Published online by Cambridge University Press: 13 June 2011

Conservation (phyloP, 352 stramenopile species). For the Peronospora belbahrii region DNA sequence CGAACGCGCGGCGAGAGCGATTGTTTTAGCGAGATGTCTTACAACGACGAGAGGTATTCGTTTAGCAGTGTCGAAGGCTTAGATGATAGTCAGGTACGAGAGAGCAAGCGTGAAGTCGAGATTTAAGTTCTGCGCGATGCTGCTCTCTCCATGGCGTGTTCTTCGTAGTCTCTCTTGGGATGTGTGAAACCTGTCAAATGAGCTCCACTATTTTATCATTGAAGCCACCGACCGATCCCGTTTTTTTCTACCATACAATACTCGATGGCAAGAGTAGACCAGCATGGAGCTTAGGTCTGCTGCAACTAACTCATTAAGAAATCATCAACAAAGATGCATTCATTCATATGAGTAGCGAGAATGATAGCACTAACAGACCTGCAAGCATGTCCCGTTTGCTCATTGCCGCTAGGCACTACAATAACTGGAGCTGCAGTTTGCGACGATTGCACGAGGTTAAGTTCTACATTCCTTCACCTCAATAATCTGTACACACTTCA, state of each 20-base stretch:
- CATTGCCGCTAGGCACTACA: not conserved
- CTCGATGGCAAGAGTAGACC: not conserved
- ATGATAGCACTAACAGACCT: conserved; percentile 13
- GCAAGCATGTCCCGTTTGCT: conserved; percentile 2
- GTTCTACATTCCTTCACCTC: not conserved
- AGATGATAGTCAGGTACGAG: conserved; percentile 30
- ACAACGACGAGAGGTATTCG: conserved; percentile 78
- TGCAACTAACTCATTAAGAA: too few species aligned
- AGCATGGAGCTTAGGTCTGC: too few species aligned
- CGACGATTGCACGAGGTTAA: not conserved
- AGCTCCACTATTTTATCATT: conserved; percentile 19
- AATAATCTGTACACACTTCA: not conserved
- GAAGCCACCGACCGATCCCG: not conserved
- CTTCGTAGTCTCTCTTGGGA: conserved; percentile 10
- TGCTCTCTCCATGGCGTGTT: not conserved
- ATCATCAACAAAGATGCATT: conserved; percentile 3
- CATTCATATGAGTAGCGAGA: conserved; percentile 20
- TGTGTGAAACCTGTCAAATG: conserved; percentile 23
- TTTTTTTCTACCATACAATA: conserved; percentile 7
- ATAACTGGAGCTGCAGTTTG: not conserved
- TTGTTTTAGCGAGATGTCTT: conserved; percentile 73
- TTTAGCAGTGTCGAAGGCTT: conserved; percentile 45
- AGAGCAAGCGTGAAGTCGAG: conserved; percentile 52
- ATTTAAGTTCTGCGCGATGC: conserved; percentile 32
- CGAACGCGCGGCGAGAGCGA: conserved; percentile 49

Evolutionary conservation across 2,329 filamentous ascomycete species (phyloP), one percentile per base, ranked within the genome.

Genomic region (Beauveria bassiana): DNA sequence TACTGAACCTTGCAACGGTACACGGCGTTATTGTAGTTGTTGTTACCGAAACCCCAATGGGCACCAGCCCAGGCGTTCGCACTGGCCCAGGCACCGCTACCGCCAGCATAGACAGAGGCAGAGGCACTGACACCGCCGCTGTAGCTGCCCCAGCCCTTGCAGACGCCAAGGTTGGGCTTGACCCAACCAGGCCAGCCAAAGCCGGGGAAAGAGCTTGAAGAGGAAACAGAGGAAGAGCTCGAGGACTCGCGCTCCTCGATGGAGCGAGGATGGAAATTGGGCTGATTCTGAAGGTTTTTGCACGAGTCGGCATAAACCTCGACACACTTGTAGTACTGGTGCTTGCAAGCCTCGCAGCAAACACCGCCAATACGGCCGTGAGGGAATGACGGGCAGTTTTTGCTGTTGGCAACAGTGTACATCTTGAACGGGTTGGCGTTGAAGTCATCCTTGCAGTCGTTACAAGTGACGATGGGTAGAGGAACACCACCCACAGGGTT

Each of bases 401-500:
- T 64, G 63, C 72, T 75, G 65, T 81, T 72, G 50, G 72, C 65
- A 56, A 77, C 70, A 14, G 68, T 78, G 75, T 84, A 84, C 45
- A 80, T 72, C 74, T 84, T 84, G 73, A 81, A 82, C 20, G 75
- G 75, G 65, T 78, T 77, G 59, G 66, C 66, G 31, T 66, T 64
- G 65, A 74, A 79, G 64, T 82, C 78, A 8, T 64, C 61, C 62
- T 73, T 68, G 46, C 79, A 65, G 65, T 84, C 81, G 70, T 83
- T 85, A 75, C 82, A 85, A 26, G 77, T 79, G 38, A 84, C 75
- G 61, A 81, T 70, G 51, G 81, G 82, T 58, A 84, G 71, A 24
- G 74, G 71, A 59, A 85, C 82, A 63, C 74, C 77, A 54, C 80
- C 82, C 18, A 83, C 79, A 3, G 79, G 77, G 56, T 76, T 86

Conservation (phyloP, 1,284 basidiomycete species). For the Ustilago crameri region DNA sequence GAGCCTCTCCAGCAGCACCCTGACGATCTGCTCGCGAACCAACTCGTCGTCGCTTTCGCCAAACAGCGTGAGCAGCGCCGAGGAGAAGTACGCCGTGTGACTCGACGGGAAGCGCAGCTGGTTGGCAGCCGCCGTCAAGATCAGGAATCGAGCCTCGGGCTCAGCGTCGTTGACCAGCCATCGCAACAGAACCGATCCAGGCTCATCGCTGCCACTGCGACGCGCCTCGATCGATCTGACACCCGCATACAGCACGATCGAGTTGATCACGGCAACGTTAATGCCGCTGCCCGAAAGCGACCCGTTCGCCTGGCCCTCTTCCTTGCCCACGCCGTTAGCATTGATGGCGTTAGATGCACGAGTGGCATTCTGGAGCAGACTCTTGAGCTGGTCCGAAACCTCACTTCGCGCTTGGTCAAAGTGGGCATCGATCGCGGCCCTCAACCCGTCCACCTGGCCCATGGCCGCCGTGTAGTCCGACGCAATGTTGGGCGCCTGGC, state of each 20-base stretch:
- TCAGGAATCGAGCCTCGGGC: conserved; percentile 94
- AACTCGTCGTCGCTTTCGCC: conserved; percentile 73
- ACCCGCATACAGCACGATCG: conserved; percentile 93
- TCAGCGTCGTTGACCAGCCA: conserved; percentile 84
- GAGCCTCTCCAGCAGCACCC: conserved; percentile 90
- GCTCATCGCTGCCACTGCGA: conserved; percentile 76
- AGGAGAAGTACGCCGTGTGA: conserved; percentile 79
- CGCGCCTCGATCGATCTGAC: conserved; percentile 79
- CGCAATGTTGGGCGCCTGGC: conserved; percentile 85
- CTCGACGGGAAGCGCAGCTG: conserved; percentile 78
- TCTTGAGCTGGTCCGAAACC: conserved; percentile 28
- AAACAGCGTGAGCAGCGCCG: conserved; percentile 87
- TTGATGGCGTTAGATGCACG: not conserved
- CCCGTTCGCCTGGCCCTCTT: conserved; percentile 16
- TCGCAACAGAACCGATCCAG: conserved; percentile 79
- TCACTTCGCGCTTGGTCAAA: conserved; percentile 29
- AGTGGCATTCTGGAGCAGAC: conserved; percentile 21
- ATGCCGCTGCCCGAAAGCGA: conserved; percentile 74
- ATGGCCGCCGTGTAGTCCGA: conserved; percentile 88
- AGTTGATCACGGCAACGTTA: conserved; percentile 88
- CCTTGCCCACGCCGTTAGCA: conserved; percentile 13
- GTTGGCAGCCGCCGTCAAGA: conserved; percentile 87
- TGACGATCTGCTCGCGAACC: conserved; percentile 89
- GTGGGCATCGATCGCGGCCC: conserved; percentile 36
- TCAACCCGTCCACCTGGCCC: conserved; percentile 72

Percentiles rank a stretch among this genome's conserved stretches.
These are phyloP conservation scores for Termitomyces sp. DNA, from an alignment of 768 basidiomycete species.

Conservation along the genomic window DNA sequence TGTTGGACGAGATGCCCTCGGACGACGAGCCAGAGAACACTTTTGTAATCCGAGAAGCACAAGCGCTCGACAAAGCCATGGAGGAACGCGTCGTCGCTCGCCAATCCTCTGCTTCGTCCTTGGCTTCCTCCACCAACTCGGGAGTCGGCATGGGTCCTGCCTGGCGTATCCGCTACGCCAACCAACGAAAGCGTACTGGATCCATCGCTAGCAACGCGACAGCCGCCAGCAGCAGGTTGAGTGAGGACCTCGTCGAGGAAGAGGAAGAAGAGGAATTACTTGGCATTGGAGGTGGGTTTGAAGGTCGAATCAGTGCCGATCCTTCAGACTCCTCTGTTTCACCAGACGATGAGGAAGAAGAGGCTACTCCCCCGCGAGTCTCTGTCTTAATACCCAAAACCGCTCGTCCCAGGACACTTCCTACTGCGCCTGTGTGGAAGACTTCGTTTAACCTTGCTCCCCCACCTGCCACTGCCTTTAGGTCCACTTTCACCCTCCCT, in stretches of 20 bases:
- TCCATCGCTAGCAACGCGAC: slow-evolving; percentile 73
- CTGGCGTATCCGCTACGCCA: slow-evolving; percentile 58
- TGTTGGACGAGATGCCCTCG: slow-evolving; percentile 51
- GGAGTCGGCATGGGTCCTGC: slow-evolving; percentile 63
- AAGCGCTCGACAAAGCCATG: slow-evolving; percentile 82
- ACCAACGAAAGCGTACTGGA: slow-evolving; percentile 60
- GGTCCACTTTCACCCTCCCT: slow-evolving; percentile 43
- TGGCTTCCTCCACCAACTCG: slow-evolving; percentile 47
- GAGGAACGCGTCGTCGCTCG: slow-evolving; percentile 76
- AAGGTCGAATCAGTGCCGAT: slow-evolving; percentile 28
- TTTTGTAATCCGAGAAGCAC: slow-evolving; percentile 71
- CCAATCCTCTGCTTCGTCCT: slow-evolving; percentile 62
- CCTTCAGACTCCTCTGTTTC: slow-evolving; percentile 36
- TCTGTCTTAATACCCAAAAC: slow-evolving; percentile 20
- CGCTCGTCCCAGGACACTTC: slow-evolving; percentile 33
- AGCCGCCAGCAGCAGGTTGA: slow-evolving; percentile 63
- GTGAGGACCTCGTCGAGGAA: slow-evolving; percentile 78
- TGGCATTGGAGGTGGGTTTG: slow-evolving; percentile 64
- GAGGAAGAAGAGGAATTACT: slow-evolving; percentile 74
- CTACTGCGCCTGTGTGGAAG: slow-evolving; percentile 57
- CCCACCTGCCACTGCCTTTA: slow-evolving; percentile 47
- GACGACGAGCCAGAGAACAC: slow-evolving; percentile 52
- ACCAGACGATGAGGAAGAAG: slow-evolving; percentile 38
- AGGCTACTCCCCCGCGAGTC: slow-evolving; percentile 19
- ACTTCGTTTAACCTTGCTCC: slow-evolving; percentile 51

Realist approaches to international politics raise the possibility that external policies based on expanding military power may undermine the economic bases of that power. The links between external strategy and economic performance can be classified as fiscal (macroeconomic effects), structural (microeconomic and structural effects), and protectionist (effects on foreign economic policy). The case of prewar Japan suggests that, for countries at an intermediate position in the international power hierarchy and in the international division of labor, the positive effects of external ambition on economic performance may dominate. Other cases—National Socialist Germany, contemporary developing countries, and the postwar superpowers—seem to confirm that international position is a principal determinant of these effects.
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